Inspired by the acclaimed paintings of New York “psychological pop” artist Jerry Kearns, Paleface explores the persistence of the American hero myth, even as it breaks down on every level in our contemporary society. It begins with the Western cowboy mythos— horses, cowboys, folk songs and church hymns (Jesus plays a lurking role in the piece), even a gun fight. Then it jumps to the varied 20th century heroes who struggle and triumph over dark forces—detectives from pulp comics and film noir, the secret agent, and the muscled action hero. Paleface concludes with all these icons now as phantoms, struggling in the night to cohere and make sense of a world they no longer can possibly describe. They ultimately all go to church and fade away to a ghost gospel choir. The musical style of Paleface is contemporary classical with an Americana quality influenced by Ives, Copland, and George Crumb. The pianist taps inside the piano to evoke distant galloping horses, all three instruments create a collage of a dozen folksongs and church hymns. There is dissonant chase music, a jazzy “secret agent” tune, frantic blues, and even a comic fanfare with kazoos. A brief summary of the three movements:

I.   Wild West—galloping horses, an Ives-ian montage of over a dozen Western/American folk tunes, and a shootout; the piano in this movement uses several extended techniques inside the instrument—tapping the steel bars to imitate horse gallops, melodies and chords with muted strings, and atmospheric strums.

II. Action Hero—a fast scherzo with dissonant “chase” music, jazzy “secret agent” music, “action super hero” music, all getting jumbled together as they lurch towards a comic climax with kazoos tooting out a ridiculous fanfare.

III.   Into Night—an Adagio that takes all these American icons and thrusts them into the night of today’s post 9-11 world. The first part is spooky with high notes depicting the starry night, punctuated with startling tremolos, chords that descend into the depths, and ghostly returns of previous themes. The musical landscape enters “church,” with a hymn that morphs into a quasi-gospel pop anthem. The anthem swells and subsides, eventually itself becoming a ghost and fading away.    — Russell Steinberg

Composer Russell Steinberg writes music that has been described as “freshly lyrical, pulsating, edgy, infectious” and “shimmering with great beauty and energy.” His orchestra tone poem Cosmic Dust was featured in Science News Magazine for the 25th anniversary of the Hubble Space Telescope and premiered by three orchestras— the New West  Symphony, the Bay Atlantic Symphony, and the Hopkins Symphony Orchestra.     Steinberg is the conductor and founder of the Los Angeles Youth Orchestra, and  a popular pre-concert speaker for the Los Angeles Philharmonic and Santa Monica  Symphony. Steinberg received a Ph.D. in Music from Harvard, an M.M. from the New England Conservatory, and a B.A. from UCLA. Information about Steinberg’s music  and lectures is available at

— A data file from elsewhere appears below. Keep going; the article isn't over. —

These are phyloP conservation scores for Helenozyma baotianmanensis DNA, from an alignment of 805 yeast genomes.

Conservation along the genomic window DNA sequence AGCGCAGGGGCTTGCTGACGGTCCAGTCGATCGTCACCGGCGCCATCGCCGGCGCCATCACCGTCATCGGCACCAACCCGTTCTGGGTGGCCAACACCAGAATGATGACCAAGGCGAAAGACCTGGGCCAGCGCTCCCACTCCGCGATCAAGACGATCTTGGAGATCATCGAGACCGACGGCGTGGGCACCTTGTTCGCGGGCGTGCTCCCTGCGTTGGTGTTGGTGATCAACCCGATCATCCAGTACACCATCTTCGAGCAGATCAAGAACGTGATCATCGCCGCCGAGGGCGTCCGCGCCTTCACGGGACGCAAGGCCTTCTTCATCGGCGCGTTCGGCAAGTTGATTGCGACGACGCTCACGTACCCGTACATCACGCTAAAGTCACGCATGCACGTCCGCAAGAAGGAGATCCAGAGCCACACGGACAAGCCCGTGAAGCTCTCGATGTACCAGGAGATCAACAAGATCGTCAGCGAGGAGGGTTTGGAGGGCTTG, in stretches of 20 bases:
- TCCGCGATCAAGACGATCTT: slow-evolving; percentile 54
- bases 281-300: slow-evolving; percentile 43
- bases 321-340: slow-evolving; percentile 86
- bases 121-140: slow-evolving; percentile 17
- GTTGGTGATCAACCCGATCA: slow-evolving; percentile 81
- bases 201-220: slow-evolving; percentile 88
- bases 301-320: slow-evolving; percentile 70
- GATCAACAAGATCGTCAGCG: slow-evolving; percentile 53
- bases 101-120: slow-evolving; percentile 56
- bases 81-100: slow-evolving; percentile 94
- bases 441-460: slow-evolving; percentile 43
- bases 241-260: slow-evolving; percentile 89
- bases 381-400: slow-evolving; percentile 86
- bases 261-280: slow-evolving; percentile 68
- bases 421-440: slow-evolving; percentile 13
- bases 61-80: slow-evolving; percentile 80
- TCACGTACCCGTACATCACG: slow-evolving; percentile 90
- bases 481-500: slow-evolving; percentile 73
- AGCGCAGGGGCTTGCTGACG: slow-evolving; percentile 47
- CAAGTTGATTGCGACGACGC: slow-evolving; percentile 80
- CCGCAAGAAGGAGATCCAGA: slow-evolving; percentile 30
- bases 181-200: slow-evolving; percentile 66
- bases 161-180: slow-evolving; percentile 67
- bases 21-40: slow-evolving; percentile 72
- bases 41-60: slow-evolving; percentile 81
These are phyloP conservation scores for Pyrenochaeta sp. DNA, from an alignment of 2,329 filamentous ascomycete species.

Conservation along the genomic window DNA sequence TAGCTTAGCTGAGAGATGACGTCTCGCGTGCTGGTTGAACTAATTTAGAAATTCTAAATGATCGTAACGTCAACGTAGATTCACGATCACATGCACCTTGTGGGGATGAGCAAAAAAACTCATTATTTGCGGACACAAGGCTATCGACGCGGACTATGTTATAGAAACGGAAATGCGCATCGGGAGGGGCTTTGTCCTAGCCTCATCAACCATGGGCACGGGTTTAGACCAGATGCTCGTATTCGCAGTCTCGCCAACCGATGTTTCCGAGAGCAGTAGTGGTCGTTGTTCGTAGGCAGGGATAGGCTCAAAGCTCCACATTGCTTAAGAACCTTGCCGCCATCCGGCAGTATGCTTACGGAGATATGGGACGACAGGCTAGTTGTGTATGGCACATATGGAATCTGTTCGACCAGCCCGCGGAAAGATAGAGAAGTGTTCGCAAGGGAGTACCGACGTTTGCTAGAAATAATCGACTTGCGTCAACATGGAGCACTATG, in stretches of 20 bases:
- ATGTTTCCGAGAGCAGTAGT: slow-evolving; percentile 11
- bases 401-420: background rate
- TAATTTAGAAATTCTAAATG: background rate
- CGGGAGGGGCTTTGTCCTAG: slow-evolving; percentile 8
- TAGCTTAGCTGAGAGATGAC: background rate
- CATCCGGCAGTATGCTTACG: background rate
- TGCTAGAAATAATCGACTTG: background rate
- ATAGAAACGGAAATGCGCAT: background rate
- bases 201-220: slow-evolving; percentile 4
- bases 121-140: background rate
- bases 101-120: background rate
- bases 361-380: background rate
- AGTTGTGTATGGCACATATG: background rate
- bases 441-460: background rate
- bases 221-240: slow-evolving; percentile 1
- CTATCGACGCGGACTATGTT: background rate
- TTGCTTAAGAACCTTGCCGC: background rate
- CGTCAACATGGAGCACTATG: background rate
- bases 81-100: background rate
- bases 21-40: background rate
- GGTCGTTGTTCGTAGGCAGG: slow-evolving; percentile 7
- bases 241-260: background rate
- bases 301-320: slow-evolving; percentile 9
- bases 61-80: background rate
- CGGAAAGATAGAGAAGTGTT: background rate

Jeff Beal: Almost Morning

                Almost Morning is a dance work for choreographer Claudia Schreier, composed in 2015. The piece was premiered at the Alvin Ailey dance theater on August 8th 2015 with a group of six dancers and live musicians. Although composed for dance, my goal with the work was to create a piece of chamber music that could stand on it’s own. The instrumentation is the popular “piano quartet” (piano, violin, viola, cello).
                Claudia’s sense of both classicism and quirky modernity influenced the style and tone. The title refer’s to something our (then very young) son said to his visiting uncle, who had just flown to California from the East Coast. Attacking him for a pillow fight around 5AM, exclaiming in a loud voice “get up uncle Adam, it’s almost morning!” The sense of youthful energy and joy in this invented phrase seemed to capture the tone of the ballet. I love the early pre-dawn hours, (often my most favorite time to write); to be quiet, take in the day, rife with possibility.
The work has a sense of organic unfolding, as if something is growing or evolving as the music unfolds. Phrases are often passed around the group in a conversational way, and there is a sense of syncopation and playfulness in the music.
Jeff Beal

Jeff Beal is an American composer of music for film and the concert hall. With musical beginnings as a jazz trumpeter and recording artist, his works are infused with an understanding of rhythm and spontaneity. Steven Schneider (The New York Times) proclaimed “the richness of Beal’s musical thinking...his compositions often capture the liveliness and unpredictability of the best improvisation.” Recent projects are documentaries Blackfish, An Inconvenient Sequel and The Price of Everything. Beal has received 18 prime-time Emmy nominations and won five statues for his music, including Netflix House of Cards, and HBO’s Rome and Carnivale. Beal has received commissions from organizations such as the St. Louis Symphony, the Los Angeles Master Chorale, and the New West Orchestra, among others. A graduate of the Eastman School of Music, he and his wife Joan recently endowed and established the Beal Institute at their alma mater, to promote the study of film and contemporary media music creation.